Finally the last book in this 8 book series. I’ve got mixed feelings over it ending, because although I’ve really enjoyed the series and I quite like the main character, I can tell that it’s not Harris’ best writing, and I’d much rather read the Sookie Stackhouse books (again). This book starts off with Roe’s step-sister-in-law being murdered in her own house. Roe and her other step sister are going over to...

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Review: Charlaine Harris – Last Scene Alive

This book starts off a few months after the end of the last one, with Aurora still grieving the massive loss at the end of the last book. She decides that she has had enough of living her life under a cloud of misery and that she needs to start getting back to normality. How convenient, then, that her old flame Robin gets in contact with her and wants to meet up. At first, she thinks it’s because his new movie (which incidentally is based...

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Review: Charlaine Harris – A Fool and His Honey

I had two very conflicting reactions to this book. The story was fast paced and thrilling and wouldn’t let me stop reading until I had finished. It’s the quickest I’ve read a book in a long time. But then there was the writing, and you could definitely tell that this is one of Harris’ earlier books. There is a lot of repetition, and detail in places where it is not needed (like too much focus on her hair or her glasses)...

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Review: John O’Farrell – The Man Who Forgot His Wife

When I decided to read this book, I thought it was going to be quite a serious book about the effects of memory loss, but it was anything but serious. Vaughan finds himself on a tube with no idea who he is, where he is or what he is doing there. He’s experienced a ‘fugue’; he has lost every personal memory that he had, although he can still remember general facts about world history etc (which is pretty useful since he finds...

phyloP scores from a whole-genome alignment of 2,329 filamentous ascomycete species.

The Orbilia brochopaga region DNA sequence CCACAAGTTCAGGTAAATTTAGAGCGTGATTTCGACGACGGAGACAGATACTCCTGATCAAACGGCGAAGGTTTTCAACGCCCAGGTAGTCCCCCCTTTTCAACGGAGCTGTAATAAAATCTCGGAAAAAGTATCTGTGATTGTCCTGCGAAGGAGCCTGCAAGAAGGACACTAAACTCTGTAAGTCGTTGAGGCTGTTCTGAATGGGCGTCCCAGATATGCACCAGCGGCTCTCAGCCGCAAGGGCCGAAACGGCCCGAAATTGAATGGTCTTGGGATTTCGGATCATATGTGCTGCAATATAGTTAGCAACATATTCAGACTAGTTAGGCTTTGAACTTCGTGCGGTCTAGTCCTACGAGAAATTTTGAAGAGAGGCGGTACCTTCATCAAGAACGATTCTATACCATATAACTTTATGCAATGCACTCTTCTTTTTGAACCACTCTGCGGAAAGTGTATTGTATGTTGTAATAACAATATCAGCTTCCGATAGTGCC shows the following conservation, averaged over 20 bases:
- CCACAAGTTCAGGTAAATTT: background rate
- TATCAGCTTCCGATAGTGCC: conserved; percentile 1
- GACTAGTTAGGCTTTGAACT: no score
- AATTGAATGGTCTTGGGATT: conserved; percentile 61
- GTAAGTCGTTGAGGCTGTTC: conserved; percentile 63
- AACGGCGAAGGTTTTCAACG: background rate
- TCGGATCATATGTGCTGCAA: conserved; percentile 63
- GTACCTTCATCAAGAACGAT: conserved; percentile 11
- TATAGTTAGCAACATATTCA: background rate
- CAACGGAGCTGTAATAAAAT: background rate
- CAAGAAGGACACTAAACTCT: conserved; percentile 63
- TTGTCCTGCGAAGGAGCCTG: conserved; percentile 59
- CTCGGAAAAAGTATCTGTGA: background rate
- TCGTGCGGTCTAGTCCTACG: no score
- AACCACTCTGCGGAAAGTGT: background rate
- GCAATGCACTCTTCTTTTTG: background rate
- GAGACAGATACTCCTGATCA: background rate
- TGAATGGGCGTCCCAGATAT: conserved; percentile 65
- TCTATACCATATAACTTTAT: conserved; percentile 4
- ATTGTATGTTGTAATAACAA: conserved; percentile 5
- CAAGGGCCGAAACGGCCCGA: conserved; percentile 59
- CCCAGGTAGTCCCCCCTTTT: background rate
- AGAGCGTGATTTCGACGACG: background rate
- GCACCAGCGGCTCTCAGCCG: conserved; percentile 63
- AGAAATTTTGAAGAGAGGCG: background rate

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Review: Hillary Jordan – When She Woke

I know I’ve probably said this before a million times, but I am a sucker for a nice looking book. When I was walking around the Waterstones in Kendal (yes, I did drive all the way to the Lake District and end up in a book shop), this book jumped out at me straight away because of the red edges on the pages and the girl staring out at me from the front of the book. A quick read of the back of the book convinced me that it would probably be...

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Review: Charlaine Harris – Dead Over Heels

Well this is the first book I’ve ever read in digital instead of as an actual physical book, and it’s totally put me off buying a kindle. The actual book was going to cost £30, but the kindle version was only £9.99, so I bought it on kindle and read it on my phone/iPad. Yes, it was quite convenient because I always had my book with me, and yes, my bag was a lot lighter without carrying a book around all the time, and yes, it gave...

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Review: Nicholas Sparks – The Best of Me

I usually look forward to Nicholas Sparks books, but this one left me feeling a bit disappointed. The book was about 300 pages long, but I didn’t actually start to enjoy the story until more than 150 pages through. I would have stopped reading but I hate stopping a book half way through, instead it just took me a long time to read it. I’m not sure why I didn’t get along with it like I usually do, maybe it was because the two...